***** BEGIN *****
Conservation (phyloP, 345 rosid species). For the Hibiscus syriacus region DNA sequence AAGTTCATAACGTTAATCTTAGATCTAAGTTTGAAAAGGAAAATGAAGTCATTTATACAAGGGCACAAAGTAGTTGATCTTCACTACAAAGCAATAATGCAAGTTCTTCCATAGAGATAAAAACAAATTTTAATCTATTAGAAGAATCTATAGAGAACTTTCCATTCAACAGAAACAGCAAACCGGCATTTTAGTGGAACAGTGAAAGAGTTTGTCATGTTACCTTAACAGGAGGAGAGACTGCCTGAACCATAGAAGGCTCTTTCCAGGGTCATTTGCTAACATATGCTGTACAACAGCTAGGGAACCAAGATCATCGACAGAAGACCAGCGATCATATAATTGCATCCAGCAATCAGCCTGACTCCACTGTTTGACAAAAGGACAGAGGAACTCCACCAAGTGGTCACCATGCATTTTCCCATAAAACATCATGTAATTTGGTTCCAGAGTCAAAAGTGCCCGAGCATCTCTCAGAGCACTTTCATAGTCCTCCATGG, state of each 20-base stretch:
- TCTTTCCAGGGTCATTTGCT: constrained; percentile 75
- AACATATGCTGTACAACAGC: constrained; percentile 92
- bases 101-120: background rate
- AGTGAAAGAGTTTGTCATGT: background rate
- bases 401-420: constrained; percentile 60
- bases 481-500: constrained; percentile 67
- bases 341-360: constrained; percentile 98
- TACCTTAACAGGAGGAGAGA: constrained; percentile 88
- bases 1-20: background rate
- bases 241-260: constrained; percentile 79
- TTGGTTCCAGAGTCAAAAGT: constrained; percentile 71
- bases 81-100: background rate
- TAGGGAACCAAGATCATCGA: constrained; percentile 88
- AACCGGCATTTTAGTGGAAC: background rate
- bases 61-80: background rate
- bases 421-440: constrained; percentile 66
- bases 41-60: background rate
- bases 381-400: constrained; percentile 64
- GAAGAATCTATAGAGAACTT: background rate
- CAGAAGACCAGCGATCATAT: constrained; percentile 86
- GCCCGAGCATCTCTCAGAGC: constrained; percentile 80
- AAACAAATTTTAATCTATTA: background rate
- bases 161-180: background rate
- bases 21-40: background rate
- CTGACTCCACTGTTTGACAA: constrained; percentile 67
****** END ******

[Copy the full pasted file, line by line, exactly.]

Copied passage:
Conservation (phyloP, 345 rosid species). For the Hibiscus syriacus region DNA sequence AAGTTCATAACGTTAATCTTAGATCTAAGTTTGAAAAGGAAAATGAAGTCATTTATACAAGGGCACAAAGTAGTTGATCTTCACTACAAAGCAATAATGCAAGTTCTTCCATAGAGATAAAAACAAATTTTAATCTATTAGAAGAATCTATAGAGAACTTTCCATTCAACAGAAACAGCAAACCGGCATTTTAGTGGAACAGTGAAAGAGTTTGTCATGTTACCTTAACAGGAGGAGAGACTGCCTGAACCATAGAAGGCTCTTTCCAGGGTCATTTGCTAACATATGCTGTACAACAGCTAGGGAACCAAGATCATCGACAGAAGACCAGCGATCATATAATTGCATCCAGCAATCAGCCTGACTCCACTGTTTGACAAAAGGACAGAGGAACTCCACCAAGTGGTCACCATGCATTTTCCCATAAAACATCATGTAATTTGGTTCCAGAGTCAAAAGTGCCCGAGCATCTCTCAGAGCACTTTCATAGTCCTCCATGG, state of each 20-base stretch:
- TCTTTCCAGGGTCATTTGCT: constrained; percentile 75
- AACATATGCTGTACAACAGC: constrained; percentile 92
- bases 101-120: background rate
- AGTGAAAGAGTTTGTCATGT: background rate
- bases 401-420: constrained; percentile 60
- bases 481-500: constrained; percentile 67
- bases 341-360: constrained; percentile 98
- TACCTTAACAGGAGGAGAGA: constrained; percentile 88
- bases 1-20: background rate
- bases 241-260: constrained; percentile 79
- TTGGTTCCAGAGTCAAAAGT: constrained; percentile 71
- bases 81-100: background rate
- TAGGGAACCAAGATCATCGA: constrained; percentile 88
- AACCGGCATTTTAGTGGAAC: background rate
- bases 61-80: background rate
- bases 421-440: constrained; percentile 66
- bases 41-60: background rate
- bases 381-400: constrained; percentile 64
- GAAGAATCTATAGAGAACTT: background rate
- CAGAAGACCAGCGATCATAT: constrained; percentile 86
- GCCCGAGCATCTCTCAGAGC: constrained; percentile 80
- AAACAAATTTTAATCTATTA: background rate
- bases 161-180: background rate
- bases 21-40: background rate
- CTGACTCCACTGTTTGACAA: constrained; percentile 67